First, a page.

Computational Investigation on Radiative Heat Transfer Characteristics of an Automotive LED Tail Light


  • Anantharaman Sriraman College of Engineering - Guindy
  • Revanth H College of Engineering - Guindy
  • Swaminathan M.R. College of Engineering - Guindy



Automotive tail light, LED, thermal management, CFD


A recent survey by National Transportation Highway Traffic Safety Administration (NHTSA) stated that the rear-end crash of passenger vehicles is the most accounted cause of vehicle crash (more than 21 %) compared among all other vehicle crashes. Tail light malfunctions or failure is often the cause for such accidents. There is a pressing need for design and optimization of an automotive tail light system to increase the road safety. The service life for the conventional incandescent light bulb is comparatively lesser than the Light Emitting Diode (LED) tail light. During the physical testing process and its validation in the later development stage, the computational methods can be effectively used for the design optimization of LED tail light system in the development based on the thermal-radiative performance. The results could be incorporated in automotive design industries to produce nearly zero defect and failure-free design with better thermal performances. Therefore, it is highly significant to simulate and study the thermal management through simulation analysis. The present study focuses on a computational analysis of a complex automotive tail light system with a near net shape using Computational Fluid Dynamics (CFD) methodology. The simulation results compared three different materials for housing of tail light assembly along with re-arranging the LED arrays. Among the selected housing materials, Acrylonitrile Butadiene Styrene (ABS) exhibited better thermal performance with the maximum temperature of around 365.74 K compared with other housing materials. The computational results were validated using an experimental set up and the temperature measurements followed the same trend as CFD. The maximum percentage of deviation was not more than 2.6%.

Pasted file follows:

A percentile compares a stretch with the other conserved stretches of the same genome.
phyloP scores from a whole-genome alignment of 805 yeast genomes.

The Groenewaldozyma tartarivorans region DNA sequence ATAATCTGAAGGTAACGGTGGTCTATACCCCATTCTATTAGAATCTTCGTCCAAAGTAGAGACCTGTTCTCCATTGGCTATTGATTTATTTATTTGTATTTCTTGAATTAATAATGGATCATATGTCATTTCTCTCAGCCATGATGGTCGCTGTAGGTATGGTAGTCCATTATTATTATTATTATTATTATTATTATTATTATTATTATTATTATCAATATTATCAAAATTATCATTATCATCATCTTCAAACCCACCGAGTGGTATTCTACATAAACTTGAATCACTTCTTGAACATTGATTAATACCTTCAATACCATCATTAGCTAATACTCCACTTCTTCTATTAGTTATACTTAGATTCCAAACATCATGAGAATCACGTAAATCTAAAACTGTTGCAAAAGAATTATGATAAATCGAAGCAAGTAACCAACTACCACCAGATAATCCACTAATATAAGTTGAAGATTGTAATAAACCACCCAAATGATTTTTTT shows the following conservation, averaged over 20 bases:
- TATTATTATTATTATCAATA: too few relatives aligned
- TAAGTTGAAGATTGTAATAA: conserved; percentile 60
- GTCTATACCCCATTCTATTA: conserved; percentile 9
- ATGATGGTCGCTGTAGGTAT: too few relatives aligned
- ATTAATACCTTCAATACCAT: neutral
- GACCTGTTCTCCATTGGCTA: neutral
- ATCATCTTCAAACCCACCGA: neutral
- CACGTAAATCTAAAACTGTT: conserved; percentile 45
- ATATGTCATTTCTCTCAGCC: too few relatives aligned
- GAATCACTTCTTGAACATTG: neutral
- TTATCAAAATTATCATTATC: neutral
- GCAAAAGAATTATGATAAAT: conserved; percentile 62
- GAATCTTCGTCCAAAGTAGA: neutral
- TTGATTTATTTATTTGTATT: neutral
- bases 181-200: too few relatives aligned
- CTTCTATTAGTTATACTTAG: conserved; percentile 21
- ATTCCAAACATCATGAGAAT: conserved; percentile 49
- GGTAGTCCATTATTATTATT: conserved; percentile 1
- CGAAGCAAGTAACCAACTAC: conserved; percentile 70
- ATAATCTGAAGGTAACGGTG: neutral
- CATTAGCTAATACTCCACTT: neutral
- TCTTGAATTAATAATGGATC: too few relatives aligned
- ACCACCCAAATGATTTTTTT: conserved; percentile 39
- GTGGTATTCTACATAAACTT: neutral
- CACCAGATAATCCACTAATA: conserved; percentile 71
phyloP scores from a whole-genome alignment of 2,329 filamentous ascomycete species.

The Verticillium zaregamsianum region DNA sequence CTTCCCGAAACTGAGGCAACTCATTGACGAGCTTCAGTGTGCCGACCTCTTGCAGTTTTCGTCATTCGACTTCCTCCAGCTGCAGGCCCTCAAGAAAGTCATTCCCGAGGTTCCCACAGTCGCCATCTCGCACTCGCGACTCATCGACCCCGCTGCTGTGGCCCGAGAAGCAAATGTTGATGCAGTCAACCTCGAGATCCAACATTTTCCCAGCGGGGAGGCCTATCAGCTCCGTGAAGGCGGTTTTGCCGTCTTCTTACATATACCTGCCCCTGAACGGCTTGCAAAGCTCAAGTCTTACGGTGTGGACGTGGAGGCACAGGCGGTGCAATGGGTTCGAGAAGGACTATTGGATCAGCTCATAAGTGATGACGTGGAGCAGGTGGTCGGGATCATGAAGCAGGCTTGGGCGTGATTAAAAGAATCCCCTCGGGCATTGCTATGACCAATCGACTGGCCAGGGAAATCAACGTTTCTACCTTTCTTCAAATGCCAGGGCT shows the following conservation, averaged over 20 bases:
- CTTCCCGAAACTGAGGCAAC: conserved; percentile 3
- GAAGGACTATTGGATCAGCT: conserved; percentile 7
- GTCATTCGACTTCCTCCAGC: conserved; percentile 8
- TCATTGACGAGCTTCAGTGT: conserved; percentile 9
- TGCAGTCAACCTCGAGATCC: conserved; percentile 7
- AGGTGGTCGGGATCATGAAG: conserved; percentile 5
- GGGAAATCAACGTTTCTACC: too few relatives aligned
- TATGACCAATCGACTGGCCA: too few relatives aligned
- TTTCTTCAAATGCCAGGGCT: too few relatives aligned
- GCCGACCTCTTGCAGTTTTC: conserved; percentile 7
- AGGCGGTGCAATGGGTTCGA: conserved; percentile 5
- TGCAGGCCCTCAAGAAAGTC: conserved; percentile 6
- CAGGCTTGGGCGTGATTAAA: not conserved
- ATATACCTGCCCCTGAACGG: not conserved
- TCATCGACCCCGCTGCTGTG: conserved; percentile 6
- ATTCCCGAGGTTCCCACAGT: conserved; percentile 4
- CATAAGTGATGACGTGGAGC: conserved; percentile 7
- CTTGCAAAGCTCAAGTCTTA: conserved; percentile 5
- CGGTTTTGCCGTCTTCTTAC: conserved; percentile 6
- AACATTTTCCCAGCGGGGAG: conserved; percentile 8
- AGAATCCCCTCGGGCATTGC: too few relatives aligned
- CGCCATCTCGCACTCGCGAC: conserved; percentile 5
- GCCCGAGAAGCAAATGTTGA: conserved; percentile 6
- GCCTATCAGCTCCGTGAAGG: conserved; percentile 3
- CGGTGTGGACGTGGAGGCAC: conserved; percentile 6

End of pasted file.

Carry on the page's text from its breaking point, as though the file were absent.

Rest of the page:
Author Biographies

Anantharaman Sriraman, College of Engineering - Guindy

Visiting Faculty, 

Department of Mechanical Engineering

College of Engineering Guindy

Anna University. Chennai, Tamil Nadu, India, 600025.

Revanth H, College of Engineering - Guindy

Project AssistantDepartment of Mechanical EngineeringCollege of Engineering GuindyAnna University, Chennai, Tamil Nadu, India, 600025.

Swaminathan M.R., College of Engineering - Guindy

Associate Professor & SupervisorDepartment of Mechanical EngineeringCollege of Engineering GuindyAnna University, Chennai, Tamil Nadu, India, 600025.